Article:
Tag Archives: winter

Winter’s on the way

I can tell when winter is on the way because the bird population in my garden changes to reflect the season. A coupe of weeks ago a flock of long tailed tits passed through, the first one this side of the summer, then this weekend the garden was so full of birds I had to refill the seed feeders.

The one species which, when I first see it, confirms the imminent descent into winter chiiliness is the coal tit (Periparus ater, Dansk: sortmejse):


Coal tits can be tricky to photograph because they don’t stay still in the open for very long at all. And on top of that, the weather last weekend was foul: cold, grey mist, murky and damp with very little natural light. So I wound up the ISO to 3200 in order to allow me to get a suitable shutter speed and crossed my fingers that it would work. And I was pleasantly surprised by some of the results:

The coal tits flit rapidly and cautiously onto the feeder, grab a seed and immediately make a beeline for the adjacent buddleia bush to shell it and consume the contents under cover. It’s a small bird, about the size of a blue tit, but it has a black head with a white stripe up the nape and is pale rufous brown underneath, so it’s immediately distinguishable from it’s more prevalent cousin.

It’s not unusual to see blue tits all year round but the coal tit feeds mainly on conifers, so as there are no conifers in or around my garden, it only ventures in when the harsher weather of the approaching winter necessitates it.

And of course, the blue tits were here too:

Blue tit  – Cyanistes caerulius, Dansk: blåmejse

My resident dunnock was on parade, present and correct, I like the pose in this image and even in the shabby light conditions the colours stand out. I think the dunnock is the archetypal ‘LBJ’ or ‘little brown job’, but you can see here that it’s much more than that!

My resident dunnock – Prunella modularis, Dansk: jernspurv

The Danish name for the dunnock is ‘jernspurv‘ which tranlates as ‘iron sparrow‘ which I think is a very apt name.

The third member of the tit family that visited on Saturday was the great tit which is our largest. It’s probably the most frequent garden visitor too, at least in my garden, or maybe just the most visible one:

Great tit – Parus major, Dansk: musvit

This great tit is female, the black stripe on her underside is narrow and short compared to that of the male which is longer and stretches from one leg to the other at the bottom of the abdomen. I think the one below is a male but I didn’t get a good enough view of its nethers to be sure. He has what looks like a parasite on his face next to his eye and I wondered how that was affecting him. He seemed to be feeding and flying OK, but the next day he was back and he was wobbly in flight and actually flew into the wall of my shed, so it appears to be affecting his vision or balance, or both. So I reckon he could become a meal for the local sparrowhawk before too long. Nature is beautiful but brutal!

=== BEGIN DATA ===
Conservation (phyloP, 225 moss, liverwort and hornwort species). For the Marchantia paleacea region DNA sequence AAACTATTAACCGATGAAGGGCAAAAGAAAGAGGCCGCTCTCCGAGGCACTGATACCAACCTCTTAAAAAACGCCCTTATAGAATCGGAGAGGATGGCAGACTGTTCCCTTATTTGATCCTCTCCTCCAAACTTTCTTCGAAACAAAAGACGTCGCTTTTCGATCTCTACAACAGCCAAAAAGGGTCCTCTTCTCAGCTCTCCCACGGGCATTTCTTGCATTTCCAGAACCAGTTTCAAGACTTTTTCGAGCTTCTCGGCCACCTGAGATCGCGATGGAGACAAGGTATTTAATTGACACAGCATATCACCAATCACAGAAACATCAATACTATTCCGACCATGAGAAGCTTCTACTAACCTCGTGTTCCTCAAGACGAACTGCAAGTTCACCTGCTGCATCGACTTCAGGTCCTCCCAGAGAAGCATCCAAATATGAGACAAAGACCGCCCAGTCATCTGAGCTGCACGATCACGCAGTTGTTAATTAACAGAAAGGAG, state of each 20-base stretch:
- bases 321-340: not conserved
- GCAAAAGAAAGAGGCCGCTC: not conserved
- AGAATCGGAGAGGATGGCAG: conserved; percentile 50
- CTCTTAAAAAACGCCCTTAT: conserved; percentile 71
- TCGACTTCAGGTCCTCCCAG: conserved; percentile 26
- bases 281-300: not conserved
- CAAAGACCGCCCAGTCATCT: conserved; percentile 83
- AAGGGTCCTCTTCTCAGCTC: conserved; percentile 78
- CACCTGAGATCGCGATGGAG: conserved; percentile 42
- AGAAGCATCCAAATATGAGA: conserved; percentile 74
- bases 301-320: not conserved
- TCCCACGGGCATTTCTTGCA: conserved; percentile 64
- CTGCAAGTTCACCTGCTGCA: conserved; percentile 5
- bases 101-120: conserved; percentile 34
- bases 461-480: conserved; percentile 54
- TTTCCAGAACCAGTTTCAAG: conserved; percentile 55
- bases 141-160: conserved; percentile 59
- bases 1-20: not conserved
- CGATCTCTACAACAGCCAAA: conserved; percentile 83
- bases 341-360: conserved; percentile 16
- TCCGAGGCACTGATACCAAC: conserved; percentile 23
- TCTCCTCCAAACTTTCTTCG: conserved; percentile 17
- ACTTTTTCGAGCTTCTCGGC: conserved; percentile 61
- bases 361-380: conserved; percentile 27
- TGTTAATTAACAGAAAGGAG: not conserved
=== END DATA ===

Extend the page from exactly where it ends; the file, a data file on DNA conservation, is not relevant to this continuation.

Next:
Whilst all the tit activity was going on on the feeders a wood pigeon alighted on the shed awaiting an opportinity to grab some seed from the tray feeder. Last week the hanging feeder was emptied in a couple of days, which is unheard of, and when I watched I saw the wood pigeon was standing on the tray feeder from where it emptied the hanging one in record time. One wood pigeon can hold a phenomenal amount of seed and it also means the small birds get less of a look in, so I rearranged the hanging one so the pigeon can  no longer reach it. (I also scatter nuts and seeds on the ground for the pigeons so they don’t starve).

Wood pigeon – Columba palumbus, Dansk: ringdue

And the last bird I managed to get a picture of was the ever present robin. I love this little chap, it’s always there raising Cain with the dunnocks and brightening up even the greyest day.

Robin – Erithacus rubecula, Dansk: rødhals

Chaffinch, blackbird and wren all put in appearances as well, but I didn’t manage to get pictures of them and I’m looking forward to seeing which other species pay me a visit over the cold winter months.

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What a difference a frost makes

Having bemoaned the lack of wildlife in my garden, last Saturday the weather turned very cold here and after replenishing the bird feeders they were flocking in in droves! These resilient little guys were obviously finding sufficient sustenance elsewhere until the cold set in but now they’re here in numbers daily, and today we have had 10-15cm of snow and it hasn’t stopped yet so I reckon they’ll be around for a while longer too.